All Politics is Local

Royce Pollard’s back-sided wager

It’s no secret that Royce Pollard, former mayor of America’s Vancouver, and county commissioners Tom Mielke and David Madore don’t see eye-to-eye.  But now another body part is getting involved.

Madore’s backside, and Pollard’s promise to kiss it. Apologies for the mental image and for any dreams it may haunt.

Commenting at this week’s commissioners meeting, on a range of topics, Pollard voiced criticism of Madore’s proposal to build an “East County Bridge” in five years.  He even made a friendly wager with the commissioner.

I wanted to talk about the Madore five-year bridge. That’s very aggressive. It might be funny if this wasn’t a travesty of justice …. I’ve got to tell you, if you build a bridge in five years, six years or seven years, I will kiss your butt in downtown Vancouver, on Main Street during daytime. It will never happen. You have no idea of what the hoops are that you will have to jump through.

Indeed, that may be the case. Such a project, as The Columbian reported, would take a tremendous amount of buy-in from a large number of local partners, both in Washington and Oregon. The mayor of one of those necessary partners — Vancouver’s Tim Leavitt — has said he has no desire to discuss with Madore what it would take to build an East County bridge.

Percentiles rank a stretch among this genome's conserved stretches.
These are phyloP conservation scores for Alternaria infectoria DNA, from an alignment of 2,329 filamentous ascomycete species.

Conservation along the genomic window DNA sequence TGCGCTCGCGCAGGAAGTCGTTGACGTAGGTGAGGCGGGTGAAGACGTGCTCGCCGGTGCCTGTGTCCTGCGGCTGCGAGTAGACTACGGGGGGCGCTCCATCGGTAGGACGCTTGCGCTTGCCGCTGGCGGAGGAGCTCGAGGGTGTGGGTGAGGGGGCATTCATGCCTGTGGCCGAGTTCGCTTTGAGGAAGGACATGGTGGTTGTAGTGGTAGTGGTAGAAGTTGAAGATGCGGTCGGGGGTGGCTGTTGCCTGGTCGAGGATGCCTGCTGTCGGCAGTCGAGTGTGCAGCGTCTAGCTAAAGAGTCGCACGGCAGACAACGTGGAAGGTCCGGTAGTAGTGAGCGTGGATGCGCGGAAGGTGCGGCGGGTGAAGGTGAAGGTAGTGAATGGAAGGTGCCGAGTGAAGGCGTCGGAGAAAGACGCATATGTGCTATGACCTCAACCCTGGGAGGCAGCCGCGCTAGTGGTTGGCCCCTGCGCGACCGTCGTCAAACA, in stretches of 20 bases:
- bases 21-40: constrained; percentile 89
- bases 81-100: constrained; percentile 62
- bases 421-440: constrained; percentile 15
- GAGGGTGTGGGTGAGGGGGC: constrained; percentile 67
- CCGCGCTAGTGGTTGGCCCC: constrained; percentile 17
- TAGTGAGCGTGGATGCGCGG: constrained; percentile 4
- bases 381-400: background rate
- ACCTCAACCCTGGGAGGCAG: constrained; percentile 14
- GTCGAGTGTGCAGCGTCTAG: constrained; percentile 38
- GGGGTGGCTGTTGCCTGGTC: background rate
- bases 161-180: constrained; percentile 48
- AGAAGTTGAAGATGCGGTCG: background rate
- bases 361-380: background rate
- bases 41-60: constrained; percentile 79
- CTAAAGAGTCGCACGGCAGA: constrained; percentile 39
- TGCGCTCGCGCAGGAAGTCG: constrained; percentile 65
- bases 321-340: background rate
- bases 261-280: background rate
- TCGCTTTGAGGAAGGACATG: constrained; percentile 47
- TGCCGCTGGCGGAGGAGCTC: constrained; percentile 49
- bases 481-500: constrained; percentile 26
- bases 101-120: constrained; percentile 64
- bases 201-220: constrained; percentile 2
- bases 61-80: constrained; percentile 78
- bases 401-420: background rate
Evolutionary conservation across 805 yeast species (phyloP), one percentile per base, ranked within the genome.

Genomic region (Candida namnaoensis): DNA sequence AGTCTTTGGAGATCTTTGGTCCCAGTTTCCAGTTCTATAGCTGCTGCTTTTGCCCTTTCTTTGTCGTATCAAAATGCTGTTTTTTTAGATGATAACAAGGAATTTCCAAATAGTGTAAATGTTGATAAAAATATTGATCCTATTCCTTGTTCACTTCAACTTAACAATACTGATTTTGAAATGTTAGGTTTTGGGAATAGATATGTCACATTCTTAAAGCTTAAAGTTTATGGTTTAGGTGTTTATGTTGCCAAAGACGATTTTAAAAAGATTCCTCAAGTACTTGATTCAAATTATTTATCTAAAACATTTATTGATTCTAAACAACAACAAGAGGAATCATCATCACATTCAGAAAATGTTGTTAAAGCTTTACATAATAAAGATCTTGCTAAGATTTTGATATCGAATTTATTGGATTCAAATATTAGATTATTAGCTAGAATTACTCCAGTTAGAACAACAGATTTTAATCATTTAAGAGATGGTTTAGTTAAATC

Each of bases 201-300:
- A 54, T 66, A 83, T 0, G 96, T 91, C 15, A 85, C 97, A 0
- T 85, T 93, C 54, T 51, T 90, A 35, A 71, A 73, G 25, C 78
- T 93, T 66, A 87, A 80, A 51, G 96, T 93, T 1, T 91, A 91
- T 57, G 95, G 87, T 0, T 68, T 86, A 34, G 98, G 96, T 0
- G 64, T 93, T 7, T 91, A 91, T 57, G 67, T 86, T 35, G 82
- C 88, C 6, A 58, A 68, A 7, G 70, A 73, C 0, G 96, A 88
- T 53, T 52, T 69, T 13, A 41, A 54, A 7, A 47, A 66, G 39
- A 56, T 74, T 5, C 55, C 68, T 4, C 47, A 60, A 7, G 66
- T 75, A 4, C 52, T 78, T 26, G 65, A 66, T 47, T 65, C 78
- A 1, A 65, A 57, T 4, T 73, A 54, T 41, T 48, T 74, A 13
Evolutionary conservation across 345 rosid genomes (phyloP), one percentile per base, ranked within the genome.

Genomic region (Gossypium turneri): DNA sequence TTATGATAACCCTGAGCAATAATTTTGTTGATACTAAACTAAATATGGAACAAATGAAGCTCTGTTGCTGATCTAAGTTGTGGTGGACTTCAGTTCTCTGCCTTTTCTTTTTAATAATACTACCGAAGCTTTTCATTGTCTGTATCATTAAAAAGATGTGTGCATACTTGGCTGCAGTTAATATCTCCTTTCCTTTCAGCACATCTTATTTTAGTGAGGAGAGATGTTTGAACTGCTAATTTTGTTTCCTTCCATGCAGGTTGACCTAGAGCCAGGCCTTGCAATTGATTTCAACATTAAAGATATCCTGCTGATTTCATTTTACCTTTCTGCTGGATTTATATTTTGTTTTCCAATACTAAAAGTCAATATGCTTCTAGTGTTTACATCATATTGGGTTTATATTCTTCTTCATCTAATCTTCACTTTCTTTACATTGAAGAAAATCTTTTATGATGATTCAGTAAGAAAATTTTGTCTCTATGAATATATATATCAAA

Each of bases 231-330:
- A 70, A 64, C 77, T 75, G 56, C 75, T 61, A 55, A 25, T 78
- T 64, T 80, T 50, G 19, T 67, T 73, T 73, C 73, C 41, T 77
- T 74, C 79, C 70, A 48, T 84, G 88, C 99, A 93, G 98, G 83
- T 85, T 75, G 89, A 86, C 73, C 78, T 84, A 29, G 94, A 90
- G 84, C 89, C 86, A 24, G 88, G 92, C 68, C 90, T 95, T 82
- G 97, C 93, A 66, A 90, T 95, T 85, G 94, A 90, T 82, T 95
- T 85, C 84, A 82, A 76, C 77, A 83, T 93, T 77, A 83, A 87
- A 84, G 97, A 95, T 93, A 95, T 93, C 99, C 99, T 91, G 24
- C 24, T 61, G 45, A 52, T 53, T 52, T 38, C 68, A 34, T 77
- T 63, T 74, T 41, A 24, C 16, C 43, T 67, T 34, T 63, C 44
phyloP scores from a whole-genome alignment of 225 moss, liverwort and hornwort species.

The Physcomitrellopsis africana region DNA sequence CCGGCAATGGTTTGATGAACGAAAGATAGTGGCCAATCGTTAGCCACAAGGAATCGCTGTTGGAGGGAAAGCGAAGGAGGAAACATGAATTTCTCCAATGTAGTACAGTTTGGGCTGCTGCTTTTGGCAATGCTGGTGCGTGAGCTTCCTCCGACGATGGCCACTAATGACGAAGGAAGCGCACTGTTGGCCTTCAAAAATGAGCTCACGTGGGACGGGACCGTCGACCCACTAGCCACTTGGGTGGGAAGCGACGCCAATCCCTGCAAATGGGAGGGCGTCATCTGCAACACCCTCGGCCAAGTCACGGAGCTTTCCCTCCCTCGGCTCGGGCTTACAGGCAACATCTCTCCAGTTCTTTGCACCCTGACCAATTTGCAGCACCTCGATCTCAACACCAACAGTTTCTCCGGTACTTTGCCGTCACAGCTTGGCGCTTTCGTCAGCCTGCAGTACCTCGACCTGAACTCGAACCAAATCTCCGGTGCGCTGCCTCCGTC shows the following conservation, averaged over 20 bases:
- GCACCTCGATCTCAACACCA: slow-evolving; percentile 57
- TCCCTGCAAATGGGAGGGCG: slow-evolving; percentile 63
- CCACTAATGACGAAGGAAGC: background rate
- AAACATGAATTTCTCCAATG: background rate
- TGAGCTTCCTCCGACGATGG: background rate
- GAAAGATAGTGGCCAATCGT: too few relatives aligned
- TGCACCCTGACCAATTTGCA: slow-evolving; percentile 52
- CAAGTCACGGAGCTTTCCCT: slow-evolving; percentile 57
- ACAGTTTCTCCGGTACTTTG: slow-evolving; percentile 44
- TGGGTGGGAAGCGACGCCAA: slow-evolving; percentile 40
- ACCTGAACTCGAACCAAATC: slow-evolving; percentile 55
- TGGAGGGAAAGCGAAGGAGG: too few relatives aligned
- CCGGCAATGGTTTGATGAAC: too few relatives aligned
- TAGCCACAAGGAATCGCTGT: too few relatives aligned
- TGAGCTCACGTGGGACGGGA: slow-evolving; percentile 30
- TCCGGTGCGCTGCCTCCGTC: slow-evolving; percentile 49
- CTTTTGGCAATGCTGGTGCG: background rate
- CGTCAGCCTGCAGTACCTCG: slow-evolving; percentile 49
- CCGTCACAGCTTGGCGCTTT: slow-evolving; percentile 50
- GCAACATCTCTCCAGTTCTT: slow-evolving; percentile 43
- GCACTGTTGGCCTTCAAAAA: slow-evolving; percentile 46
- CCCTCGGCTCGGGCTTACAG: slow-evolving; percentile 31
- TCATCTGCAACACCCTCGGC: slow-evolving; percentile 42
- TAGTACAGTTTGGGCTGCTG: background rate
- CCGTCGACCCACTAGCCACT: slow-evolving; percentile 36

Readers may remember Madore was under the impression that Southeast 192nd Avenue was inside Camas city limits; in fact, it’s part of Vancouver. That means he’ll need overt approval from Vancouver, which seems unlikely. Oops. Madore took to Facebook earlier this week to explain how the confusion happened.

Google Maps shows the 192nd Avenue SR-14 interchange inside the city limits of Camas. A check with the county’s GIS staff today confirmed that in 2005, a boundary line adjustment placed that interchange inside the city limits of Vancouver, which means that Google Maps is in error.

You see, it’s all Google’s fault! It’s only natural, as a county commissioner, to rely on information culled from a Bay Area-based company rather than the county’s own searchable GIS system, to which everyone has access.

But that’s neither here nor there. The Columbian has a convenient countdown clock ticking away the seconds until the toll-free crossing is supposed to open. It’s unclear whether Pollard has the page bookmarked.

Tyler Graf

I started working for The Columbian in 2012 and currently cover Clark County. I'm a 2007 graduate of The University of Oregon. Contact me at tyler.graf@columbian.com

Comments